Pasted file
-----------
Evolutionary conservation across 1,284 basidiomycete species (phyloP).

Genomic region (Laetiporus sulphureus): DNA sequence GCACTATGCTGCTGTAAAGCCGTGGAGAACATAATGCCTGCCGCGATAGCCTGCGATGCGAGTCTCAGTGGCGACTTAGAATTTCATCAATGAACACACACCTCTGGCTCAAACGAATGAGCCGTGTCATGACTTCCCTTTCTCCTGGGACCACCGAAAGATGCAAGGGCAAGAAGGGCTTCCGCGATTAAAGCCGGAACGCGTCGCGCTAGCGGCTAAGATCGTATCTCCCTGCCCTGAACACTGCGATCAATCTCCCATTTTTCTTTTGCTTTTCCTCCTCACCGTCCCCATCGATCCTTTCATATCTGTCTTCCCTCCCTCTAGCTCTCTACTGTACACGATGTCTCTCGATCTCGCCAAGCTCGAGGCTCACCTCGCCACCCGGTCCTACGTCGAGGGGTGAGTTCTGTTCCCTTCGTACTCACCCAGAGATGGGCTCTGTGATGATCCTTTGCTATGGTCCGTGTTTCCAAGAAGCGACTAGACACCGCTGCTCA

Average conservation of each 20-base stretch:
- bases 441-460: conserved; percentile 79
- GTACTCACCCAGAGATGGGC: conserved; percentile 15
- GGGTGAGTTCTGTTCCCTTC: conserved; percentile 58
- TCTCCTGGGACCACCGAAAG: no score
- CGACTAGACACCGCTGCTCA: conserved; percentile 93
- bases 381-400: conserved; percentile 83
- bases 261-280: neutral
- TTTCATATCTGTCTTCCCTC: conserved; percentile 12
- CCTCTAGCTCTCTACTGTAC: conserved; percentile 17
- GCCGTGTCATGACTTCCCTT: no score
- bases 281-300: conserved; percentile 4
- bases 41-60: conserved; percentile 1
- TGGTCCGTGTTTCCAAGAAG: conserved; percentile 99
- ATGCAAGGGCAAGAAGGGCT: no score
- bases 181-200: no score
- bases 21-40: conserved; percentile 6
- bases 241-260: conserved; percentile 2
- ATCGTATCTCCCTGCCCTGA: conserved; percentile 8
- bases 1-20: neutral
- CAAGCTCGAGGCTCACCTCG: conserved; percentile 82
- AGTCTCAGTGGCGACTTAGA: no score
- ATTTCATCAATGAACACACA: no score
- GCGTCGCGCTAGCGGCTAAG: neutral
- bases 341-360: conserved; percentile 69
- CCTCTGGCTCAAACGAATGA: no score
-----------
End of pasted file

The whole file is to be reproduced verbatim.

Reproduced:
Evolutionary conservation across 1,284 basidiomycete species (phyloP).

Genomic region (Laetiporus sulphureus): DNA sequence GCACTATGCTGCTGTAAAGCCGTGGAGAACATAATGCCTGCCGCGATAGCCTGCGATGCGAGTCTCAGTGGCGACTTAGAATTTCATCAATGAACACACACCTCTGGCTCAAACGAATGAGCCGTGTCATGACTTCCCTTTCTCCTGGGACCACCGAAAGATGCAAGGGCAAGAAGGGCTTCCGCGATTAAAGCCGGAACGCGTCGCGCTAGCGGCTAAGATCGTATCTCCCTGCCCTGAACACTGCGATCAATCTCCCATTTTTCTTTTGCTTTTCCTCCTCACCGTCCCCATCGATCCTTTCATATCTGTCTTCCCTCCCTCTAGCTCTCTACTGTACACGATGTCTCTCGATCTCGCCAAGCTCGAGGCTCACCTCGCCACCCGGTCCTACGTCGAGGGGTGAGTTCTGTTCCCTTCGTACTCACCCAGAGATGGGCTCTGTGATGATCCTTTGCTATGGTCCGTGTTTCCAAGAAGCGACTAGACACCGCTGCTCA

Average conservation of each 20-base stretch:
- bases 441-460: conserved; percentile 79
- GTACTCACCCAGAGATGGGC: conserved; percentile 15
- GGGTGAGTTCTGTTCCCTTC: conserved; percentile 58
- TCTCCTGGGACCACCGAAAG: no score
- CGACTAGACACCGCTGCTCA: conserved; percentile 93
- bases 381-400: conserved; percentile 83
- bases 261-280: neutral
- TTTCATATCTGTCTTCCCTC: conserved; percentile 12
- CCTCTAGCTCTCTACTGTAC: conserved; percentile 17
- GCCGTGTCATGACTTCCCTT: no score
- bases 281-300: conserved; percentile 4
- bases 41-60: conserved; percentile 1
- TGGTCCGTGTTTCCAAGAAG: conserved; percentile 99
- ATGCAAGGGCAAGAAGGGCT: no score
- bases 181-200: no score
- bases 21-40: conserved; percentile 6
- bases 241-260: conserved; percentile 2
- ATCGTATCTCCCTGCCCTGA: conserved; percentile 8
- bases 1-20: neutral
- CAAGCTCGAGGCTCACCTCG: conserved; percentile 82
- AGTCTCAGTGGCGACTTAGA: no score
- ATTTCATCAATGAACACACA: no score
- GCGTCGCGCTAGCGGCTAAG: neutral
- bases 341-360: conserved; percentile 69
- CCTCTGGCTCAAACGAATGA: no score